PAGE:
EXAMPLE 32

To 0.7 milliliter of physiological saline containing 10 micrograms of growth hormone (UCB Bioproducts, Belgium) was added 4 microliters of Albumin Nichiyaku (Nihon Pharmaceutical) containing human serum albumin at a concentration of 20%, followed by further addition of 1.4 milliliters of physiological saline for injection (Fuso Yakuhin) to make the whole volume 2.1 milliliters. To this solution was added 10.5 milligrams of sodium hyaluronate (average molecular weight 1,470,000 daltons; Genzyme). Viscosity: 293 cp.

EXAMPLE 33

To 0.7 milliliter of physiological saline containing 10 micrograms of calcitonin (UCB Bioproducts) was added 4 microliters of Albumin Nichiyaku (Nihon Pharmaceutical) containing human serum albumin at a concentration of 20%, followed by further addition of 1.4 milliliters of physiological saline for injection (Fuso Yakuhin) to make the whole volume 2.1 milliliters. To this solution was added 10.5 milligrams of sodium hyaluronate (average molecular weight 1,470,000 daltons; Genzyme). Viscosity: 238 cp.

EXAMPLE 34

To 0.7 milliliter of physiological saline containing 10 micrograms of calcitonin gene-related peptide (UCB Bioproducts) was added 4 microliters of Albumin Nichiyaku (Nihon Pharmaceutical) containing human serum albumin at a concentration of 20%, followed by further addition of 1.4 milliliters of physiological saline for injection (Fuso Yakuhin) to make the whole volume 2.1 milliliters. To this solution was added 10.5 milligrams of sodium hyaluronate (average molecular weight 1,470,000 daltons; Genzyme). Viscosity: 229 cp.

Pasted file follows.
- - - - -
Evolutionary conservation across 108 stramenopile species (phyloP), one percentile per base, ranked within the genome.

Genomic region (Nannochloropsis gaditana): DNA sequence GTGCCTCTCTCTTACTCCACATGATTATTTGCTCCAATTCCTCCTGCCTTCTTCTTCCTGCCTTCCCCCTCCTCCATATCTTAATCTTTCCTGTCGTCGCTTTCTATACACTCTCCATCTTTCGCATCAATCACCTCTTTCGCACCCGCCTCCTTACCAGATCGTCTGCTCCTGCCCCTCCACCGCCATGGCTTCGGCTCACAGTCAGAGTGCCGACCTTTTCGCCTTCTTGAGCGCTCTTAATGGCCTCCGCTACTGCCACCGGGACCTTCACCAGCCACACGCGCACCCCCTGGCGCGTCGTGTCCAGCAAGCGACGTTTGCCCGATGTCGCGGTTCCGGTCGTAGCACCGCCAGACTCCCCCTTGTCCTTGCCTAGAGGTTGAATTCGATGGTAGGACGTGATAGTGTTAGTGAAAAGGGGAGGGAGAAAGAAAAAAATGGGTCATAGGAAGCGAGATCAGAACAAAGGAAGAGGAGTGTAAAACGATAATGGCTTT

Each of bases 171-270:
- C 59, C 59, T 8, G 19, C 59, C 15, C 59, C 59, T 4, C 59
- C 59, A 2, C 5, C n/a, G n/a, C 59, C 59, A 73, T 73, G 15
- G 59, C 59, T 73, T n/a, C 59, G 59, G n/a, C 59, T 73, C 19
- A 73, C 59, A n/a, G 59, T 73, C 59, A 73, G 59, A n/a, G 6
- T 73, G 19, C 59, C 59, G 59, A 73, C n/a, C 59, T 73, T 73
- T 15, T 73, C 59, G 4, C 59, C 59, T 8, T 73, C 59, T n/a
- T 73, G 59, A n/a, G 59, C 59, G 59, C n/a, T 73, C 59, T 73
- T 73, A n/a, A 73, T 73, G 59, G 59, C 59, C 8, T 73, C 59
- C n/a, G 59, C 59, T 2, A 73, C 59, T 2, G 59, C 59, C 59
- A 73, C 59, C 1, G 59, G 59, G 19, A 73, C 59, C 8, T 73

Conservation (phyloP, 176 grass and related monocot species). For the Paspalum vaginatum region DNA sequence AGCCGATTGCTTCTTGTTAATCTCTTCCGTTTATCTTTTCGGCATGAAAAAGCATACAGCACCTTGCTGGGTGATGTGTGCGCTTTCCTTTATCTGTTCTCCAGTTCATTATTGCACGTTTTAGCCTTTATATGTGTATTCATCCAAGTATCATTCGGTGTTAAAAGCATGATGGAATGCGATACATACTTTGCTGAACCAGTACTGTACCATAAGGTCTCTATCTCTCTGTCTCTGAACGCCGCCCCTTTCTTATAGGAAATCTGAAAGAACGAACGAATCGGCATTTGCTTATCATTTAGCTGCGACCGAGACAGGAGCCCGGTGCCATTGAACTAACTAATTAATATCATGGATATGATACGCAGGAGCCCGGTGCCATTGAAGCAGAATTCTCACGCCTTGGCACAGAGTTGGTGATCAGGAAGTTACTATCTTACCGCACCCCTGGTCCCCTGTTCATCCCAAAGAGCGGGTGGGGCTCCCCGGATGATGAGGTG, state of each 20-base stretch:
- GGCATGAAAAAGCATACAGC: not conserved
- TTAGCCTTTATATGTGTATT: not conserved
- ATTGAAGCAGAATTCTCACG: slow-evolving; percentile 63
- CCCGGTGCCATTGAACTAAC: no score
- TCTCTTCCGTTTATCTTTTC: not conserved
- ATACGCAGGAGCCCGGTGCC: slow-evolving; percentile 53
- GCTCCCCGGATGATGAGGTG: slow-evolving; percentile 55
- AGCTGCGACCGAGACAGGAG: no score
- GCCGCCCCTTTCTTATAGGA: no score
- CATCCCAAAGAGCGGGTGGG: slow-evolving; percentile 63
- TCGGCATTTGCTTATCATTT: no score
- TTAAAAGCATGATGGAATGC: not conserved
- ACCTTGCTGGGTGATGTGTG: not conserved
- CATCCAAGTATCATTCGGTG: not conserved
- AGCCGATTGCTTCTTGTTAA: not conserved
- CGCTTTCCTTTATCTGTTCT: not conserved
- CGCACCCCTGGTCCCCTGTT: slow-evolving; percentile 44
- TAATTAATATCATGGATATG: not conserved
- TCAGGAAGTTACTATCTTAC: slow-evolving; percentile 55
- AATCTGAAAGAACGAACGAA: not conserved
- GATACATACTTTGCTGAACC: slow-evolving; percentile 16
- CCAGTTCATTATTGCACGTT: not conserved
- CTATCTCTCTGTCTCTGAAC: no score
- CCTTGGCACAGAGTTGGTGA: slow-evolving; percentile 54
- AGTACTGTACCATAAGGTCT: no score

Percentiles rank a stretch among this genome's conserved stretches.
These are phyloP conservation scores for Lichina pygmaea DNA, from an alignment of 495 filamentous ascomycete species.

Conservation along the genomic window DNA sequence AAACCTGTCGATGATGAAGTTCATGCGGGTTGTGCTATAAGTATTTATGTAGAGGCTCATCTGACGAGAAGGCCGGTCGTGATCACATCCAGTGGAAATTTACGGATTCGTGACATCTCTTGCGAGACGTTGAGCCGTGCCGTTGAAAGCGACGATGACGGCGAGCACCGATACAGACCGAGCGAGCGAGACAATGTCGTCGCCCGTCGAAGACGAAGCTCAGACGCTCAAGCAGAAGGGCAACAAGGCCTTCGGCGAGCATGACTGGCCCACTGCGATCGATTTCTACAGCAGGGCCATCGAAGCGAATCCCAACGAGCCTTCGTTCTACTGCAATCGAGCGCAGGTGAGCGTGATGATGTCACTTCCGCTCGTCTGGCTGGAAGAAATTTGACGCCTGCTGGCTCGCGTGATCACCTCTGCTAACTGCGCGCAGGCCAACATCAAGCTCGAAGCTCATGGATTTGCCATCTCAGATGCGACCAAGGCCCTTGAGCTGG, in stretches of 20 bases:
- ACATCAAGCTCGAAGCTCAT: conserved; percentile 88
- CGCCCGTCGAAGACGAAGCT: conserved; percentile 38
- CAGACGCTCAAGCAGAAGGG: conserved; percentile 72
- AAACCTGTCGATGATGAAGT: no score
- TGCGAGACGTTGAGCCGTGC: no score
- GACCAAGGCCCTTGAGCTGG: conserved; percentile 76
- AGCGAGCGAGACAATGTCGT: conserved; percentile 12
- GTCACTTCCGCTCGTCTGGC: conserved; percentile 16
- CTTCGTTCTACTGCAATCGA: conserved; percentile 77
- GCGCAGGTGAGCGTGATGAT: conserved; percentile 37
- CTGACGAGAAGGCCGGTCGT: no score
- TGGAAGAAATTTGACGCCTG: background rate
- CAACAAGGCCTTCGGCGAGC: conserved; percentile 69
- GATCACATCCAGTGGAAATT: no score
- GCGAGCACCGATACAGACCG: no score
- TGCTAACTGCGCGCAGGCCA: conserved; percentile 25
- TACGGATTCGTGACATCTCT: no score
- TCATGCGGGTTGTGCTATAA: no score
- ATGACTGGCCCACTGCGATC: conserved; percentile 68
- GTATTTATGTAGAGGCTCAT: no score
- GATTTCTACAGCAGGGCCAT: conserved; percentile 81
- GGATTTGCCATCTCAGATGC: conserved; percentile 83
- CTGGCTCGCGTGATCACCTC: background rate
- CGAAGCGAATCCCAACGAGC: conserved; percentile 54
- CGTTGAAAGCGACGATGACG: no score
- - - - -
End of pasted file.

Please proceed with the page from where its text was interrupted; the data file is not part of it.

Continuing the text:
EXAMPLE 35

To 0.7 milliliter of physiological saline containing 10 micrograms of brain natriuretic peptide (Peptide Institute, Japan) was added 4 microliters of Albumin Nichiyaku (Nihon Pharmaceutical) containing human serum albumin at a concentration of 20%, followed by further addition of 1.4 milliliters of physiological saline for injection (Fuso Yakuhin) to make the whole volume 2.1 milliliters. To this solution was added 10.5 milligrams of sodium hyaluronate (average molecular weight 1,470,000 daltons; Genzyme). Viscosity: 241 cp.

EXAMPLE 36

To 0.7 milliliter of physiological saline containing 10 micrograms of atrial natriuretic peptide (Cambridge Research Biochemicals, U.K.) was added 4 microliters of Albumin Nichiyaku (Nihon Pharmaceutical) containing human serum albumin at a concentration of 20%, followed by further addition of 1.4 milliliters of physiological saline for injection (Fuso Yakuhin) to make the whole volume 2.1 milliliters. To this solution was added 10.5 milligrams of sodium hyaluronate (average molecular weight 1,470,000 daltons; Genzyme). Viscosity: 243 cp.